Benefits of FARMER Program Highlighted at Fresno Event

Brian German Agri-Business, Funding

The end results of the FARMER program were put on full display for several assembly members, industry group leaders and members of the media at a recent event held in Fresno.  Attendees witnessed the destruction and recycling of older farm equipment that has been replaced by newer models that are more efficient and have lower emission levels.  The event was a celebration of the $108 million that was awarded through the Funding Agricultural Replacement Measures for Emission Reductions (FARMER) program.

“We’re officially retiring old tractors that are Tier 0, or Tier 1,” said Carlos Suarez, California State Conservationist for USDA’s Natural Resources Conservation Service (NRCS).   “By replacing those engines with new engines, Tier 3 and Tier 4, we are actually improving the air quality of the valley and therefore California.”

The California Air Resources Control Board (CARB) awarded the funding to the San Joaquin Valley Air Pollution Control District as a means of reducing the overall emissions level of the agriculture industry.  Valley farmers can obtain anywhere from 60 to 85 percent of the cost of replacing agricultural equipment such as tractors, pumps, sprayers, trucks and other utility vehicles.  Specific requirements must be met to receive the incentive funding for a particular piece of equipment.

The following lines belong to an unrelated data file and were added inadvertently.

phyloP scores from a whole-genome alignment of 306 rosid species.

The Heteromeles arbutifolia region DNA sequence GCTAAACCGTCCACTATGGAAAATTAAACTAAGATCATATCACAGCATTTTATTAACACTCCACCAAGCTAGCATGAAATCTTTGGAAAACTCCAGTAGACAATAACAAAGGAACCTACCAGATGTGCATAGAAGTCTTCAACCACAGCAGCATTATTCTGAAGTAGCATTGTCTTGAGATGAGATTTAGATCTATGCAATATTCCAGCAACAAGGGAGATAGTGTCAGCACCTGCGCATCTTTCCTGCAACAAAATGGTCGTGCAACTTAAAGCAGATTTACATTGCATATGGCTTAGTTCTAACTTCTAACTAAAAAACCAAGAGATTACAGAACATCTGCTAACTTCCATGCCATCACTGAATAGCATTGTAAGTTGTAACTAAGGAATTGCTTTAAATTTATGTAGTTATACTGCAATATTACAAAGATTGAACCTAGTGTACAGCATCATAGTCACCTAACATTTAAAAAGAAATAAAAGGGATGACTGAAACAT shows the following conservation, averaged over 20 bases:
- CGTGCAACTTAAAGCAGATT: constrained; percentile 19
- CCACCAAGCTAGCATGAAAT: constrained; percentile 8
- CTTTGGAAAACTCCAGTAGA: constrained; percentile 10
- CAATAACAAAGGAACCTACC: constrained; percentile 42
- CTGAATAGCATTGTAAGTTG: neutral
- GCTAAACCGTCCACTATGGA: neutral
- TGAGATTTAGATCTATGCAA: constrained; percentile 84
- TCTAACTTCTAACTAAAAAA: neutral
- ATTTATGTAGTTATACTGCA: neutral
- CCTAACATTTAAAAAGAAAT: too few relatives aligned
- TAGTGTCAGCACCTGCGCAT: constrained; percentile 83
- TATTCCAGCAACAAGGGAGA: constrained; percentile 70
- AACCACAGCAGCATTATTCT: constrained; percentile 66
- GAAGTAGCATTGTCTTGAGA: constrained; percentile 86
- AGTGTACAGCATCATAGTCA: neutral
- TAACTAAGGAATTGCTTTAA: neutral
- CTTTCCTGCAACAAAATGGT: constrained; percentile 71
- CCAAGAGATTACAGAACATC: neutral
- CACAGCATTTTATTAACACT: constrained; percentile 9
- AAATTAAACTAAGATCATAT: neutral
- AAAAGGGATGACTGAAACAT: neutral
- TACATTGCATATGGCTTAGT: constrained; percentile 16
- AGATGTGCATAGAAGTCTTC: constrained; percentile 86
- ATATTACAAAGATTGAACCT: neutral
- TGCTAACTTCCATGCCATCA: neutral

California Department of Food and Agriculture (CDFA) Undersecretary Jenny Lester Moffitt spoke at the event and emphasized the importance of programs like FARMER, noting the continued efforts on behalf of CDFA to incentivize the implementation of cleaner farm equipment.  “We’re celebrating $135 million in California Climate Investments money that’s going toward diesel equipment replacement to higher tier, cleaner equipment that’s going toward farmers who are looking to innovate and continuing to innovate in the work that they’re doing to run their operations,” said Moffitt.

Scraping and recycling older agriculture equipment ensures that it will be taken out of commission and will no longer contribute to overall emission levels.  The FARMER program along with other incentive opportunities can help to lower the cost burden for farmers in working towards meeting regulatory demands and improving air quality.

 

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Brian German

Brian German

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Multi-media Journalist for AgNet West